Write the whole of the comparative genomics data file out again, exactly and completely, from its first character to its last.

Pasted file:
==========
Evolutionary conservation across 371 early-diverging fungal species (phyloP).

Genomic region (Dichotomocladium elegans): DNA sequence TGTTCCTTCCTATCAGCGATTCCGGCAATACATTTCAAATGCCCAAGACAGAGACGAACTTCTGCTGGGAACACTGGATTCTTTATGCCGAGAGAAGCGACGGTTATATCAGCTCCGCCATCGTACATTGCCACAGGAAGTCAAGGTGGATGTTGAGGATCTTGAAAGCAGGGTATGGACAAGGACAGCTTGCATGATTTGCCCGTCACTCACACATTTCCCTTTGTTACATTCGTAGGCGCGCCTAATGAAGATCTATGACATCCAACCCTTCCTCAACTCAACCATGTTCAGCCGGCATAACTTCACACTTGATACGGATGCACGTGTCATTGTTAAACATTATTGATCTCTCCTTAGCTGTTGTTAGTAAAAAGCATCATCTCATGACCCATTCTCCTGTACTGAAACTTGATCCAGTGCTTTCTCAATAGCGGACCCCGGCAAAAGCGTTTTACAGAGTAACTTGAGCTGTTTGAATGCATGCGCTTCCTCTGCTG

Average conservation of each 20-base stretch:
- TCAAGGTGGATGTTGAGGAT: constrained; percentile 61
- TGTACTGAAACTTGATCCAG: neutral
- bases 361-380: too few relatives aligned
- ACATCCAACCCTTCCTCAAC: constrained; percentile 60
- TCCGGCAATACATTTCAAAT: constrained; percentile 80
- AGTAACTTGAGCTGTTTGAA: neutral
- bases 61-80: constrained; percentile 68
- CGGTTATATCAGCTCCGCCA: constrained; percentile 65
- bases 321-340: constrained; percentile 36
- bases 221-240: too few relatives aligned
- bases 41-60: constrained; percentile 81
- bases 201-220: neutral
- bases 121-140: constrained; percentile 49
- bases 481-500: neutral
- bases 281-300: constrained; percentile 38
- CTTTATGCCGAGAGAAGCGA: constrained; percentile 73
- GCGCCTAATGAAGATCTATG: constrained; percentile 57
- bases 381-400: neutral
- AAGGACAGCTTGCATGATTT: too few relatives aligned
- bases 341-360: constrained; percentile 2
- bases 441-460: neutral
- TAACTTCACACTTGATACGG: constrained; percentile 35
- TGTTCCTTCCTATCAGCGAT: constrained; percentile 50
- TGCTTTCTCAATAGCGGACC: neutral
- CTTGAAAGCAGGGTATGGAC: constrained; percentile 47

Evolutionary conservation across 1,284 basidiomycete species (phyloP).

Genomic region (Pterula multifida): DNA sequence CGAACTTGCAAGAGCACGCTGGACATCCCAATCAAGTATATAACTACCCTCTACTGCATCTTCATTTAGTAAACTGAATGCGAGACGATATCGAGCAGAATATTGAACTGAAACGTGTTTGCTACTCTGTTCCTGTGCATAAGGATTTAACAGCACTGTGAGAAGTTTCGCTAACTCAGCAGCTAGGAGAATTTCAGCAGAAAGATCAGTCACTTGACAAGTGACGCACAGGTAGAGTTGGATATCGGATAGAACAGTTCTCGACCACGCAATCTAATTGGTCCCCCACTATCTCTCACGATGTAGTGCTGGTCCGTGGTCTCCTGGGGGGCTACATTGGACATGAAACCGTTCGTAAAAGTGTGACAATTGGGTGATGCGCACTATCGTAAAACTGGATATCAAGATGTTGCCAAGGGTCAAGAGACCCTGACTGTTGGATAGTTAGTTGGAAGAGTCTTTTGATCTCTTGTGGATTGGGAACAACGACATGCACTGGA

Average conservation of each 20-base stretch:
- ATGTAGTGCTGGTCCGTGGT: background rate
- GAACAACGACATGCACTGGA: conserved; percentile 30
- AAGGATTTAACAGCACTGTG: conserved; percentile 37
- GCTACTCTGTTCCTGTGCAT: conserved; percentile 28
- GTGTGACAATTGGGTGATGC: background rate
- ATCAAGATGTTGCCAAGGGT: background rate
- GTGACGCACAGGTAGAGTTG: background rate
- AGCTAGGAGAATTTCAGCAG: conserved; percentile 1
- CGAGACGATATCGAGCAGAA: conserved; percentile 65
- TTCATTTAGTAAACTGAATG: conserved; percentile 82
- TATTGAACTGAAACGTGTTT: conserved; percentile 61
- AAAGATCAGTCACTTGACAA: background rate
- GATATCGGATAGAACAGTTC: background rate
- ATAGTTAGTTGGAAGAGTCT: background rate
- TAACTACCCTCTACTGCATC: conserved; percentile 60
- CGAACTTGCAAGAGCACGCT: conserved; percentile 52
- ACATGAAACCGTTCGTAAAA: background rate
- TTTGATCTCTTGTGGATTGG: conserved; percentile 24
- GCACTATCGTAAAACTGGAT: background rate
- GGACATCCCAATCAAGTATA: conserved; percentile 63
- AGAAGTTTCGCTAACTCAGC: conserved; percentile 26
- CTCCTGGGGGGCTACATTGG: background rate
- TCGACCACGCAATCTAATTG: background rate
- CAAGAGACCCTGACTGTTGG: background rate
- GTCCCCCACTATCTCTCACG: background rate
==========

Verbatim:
Evolutionary conservation across 371 early-diverging fungal species (phyloP).

Genomic region (Dichotomocladium elegans): DNA sequence TGTTCCTTCCTATCAGCGATTCCGGCAATACATTTCAAATGCCCAAGACAGAGACGAACTTCTGCTGGGAACACTGGATTCTTTATGCCGAGAGAAGCGACGGTTATATCAGCTCCGCCATCGTACATTGCCACAGGAAGTCAAGGTGGATGTTGAGGATCTTGAAAGCAGGGTATGGACAAGGACAGCTTGCATGATTTGCCCGTCACTCACACATTTCCCTTTGTTACATTCGTAGGCGCGCCTAATGAAGATCTATGACATCCAACCCTTCCTCAACTCAACCATGTTCAGCCGGCATAACTTCACACTTGATACGGATGCACGTGTCATTGTTAAACATTATTGATCTCTCCTTAGCTGTTGTTAGTAAAAAGCATCATCTCATGACCCATTCTCCTGTACTGAAACTTGATCCAGTGCTTTCTCAATAGCGGACCCCGGCAAAAGCGTTTTACAGAGTAACTTGAGCTGTTTGAATGCATGCGCTTCCTCTGCTG

Average conservation of each 20-base stretch:
- TCAAGGTGGATGTTGAGGAT: constrained; percentile 61
- TGTACTGAAACTTGATCCAG: neutral
- bases 361-380: too few relatives aligned
- ACATCCAACCCTTCCTCAAC: constrained; percentile 60
- TCCGGCAATACATTTCAAAT: constrained; percentile 80
- AGTAACTTGAGCTGTTTGAA: neutral
- bases 61-80: constrained; percentile 68
- CGGTTATATCAGCTCCGCCA: constrained; percentile 65
- bases 321-340: constrained; percentile 36
- bases 221-240: too few relatives aligned
- bases 41-60: constrained; percentile 81
- bases 201-220: neutral
- bases 121-140: constrained; percentile 49
- bases 481-500: neutral
- bases 281-300: constrained; percentile 38
- CTTTATGCCGAGAGAAGCGA: constrained; percentile 73
- GCGCCTAATGAAGATCTATG: constrained; percentile 57
- bases 381-400: neutral
- AAGGACAGCTTGCATGATTT: too few relatives aligned
- bases 341-360: constrained; percentile 2
- bases 441-460: neutral
- TAACTTCACACTTGATACGG: constrained; percentile 35
- TGTTCCTTCCTATCAGCGAT: constrained; percentile 50
- TGCTTTCTCAATAGCGGACC: neutral
- CTTGAAAGCAGGGTATGGAC: constrained; percentile 47

Evolutionary conservation across 1,284 basidiomycete species (phyloP).

Genomic region (Pterula multifida): DNA sequence CGAACTTGCAAGAGCACGCTGGACATCCCAATCAAGTATATAACTACCCTCTACTGCATCTTCATTTAGTAAACTGAATGCGAGACGATATCGAGCAGAATATTGAACTGAAACGTGTTTGCTACTCTGTTCCTGTGCATAAGGATTTAACAGCACTGTGAGAAGTTTCGCTAACTCAGCAGCTAGGAGAATTTCAGCAGAAAGATCAGTCACTTGACAAGTGACGCACAGGTAGAGTTGGATATCGGATAGAACAGTTCTCGACCACGCAATCTAATTGGTCCCCCACTATCTCTCACGATGTAGTGCTGGTCCGTGGTCTCCTGGGGGGCTACATTGGACATGAAACCGTTCGTAAAAGTGTGACAATTGGGTGATGCGCACTATCGTAAAACTGGATATCAAGATGTTGCCAAGGGTCAAGAGACCCTGACTGTTGGATAGTTAGTTGGAAGAGTCTTTTGATCTCTTGTGGATTGGGAACAACGACATGCACTGGA

Average conservation of each 20-base stretch:
- ATGTAGTGCTGGTCCGTGGT: background rate
- GAACAACGACATGCACTGGA: conserved; percentile 30
- AAGGATTTAACAGCACTGTG: conserved; percentile 37
- GCTACTCTGTTCCTGTGCAT: conserved; percentile 28
- GTGTGACAATTGGGTGATGC: background rate
- ATCAAGATGTTGCCAAGGGT: background rate
- GTGACGCACAGGTAGAGTTG: background rate
- AGCTAGGAGAATTTCAGCAG: conserved; percentile 1
- CGAGACGATATCGAGCAGAA: conserved; percentile 65
- TTCATTTAGTAAACTGAATG: conserved; percentile 82
- TATTGAACTGAAACGTGTTT: conserved; percentile 61
- AAAGATCAGTCACTTGACAA: background rate
- GATATCGGATAGAACAGTTC: background rate
- ATAGTTAGTTGGAAGAGTCT: background rate
- TAACTACCCTCTACTGCATC: conserved; percentile 60
- CGAACTTGCAAGAGCACGCT: conserved; percentile 52
- ACATGAAACCGTTCGTAAAA: background rate
- TTTGATCTCTTGTGGATTGG: conserved; percentile 24
- GCACTATCGTAAAACTGGAT: background rate
- GGACATCCCAATCAAGTATA: conserved; percentile 63
- AGAAGTTTCGCTAACTCAGC: conserved; percentile 26
- CTCCTGGGGGGCTACATTGG: background rate
- TCGACCACGCAATCTAATTG: background rate
- CAAGAGACCCTGACTGTTGG: background rate
- GTCCCCCACTATCTCTCACG: background rate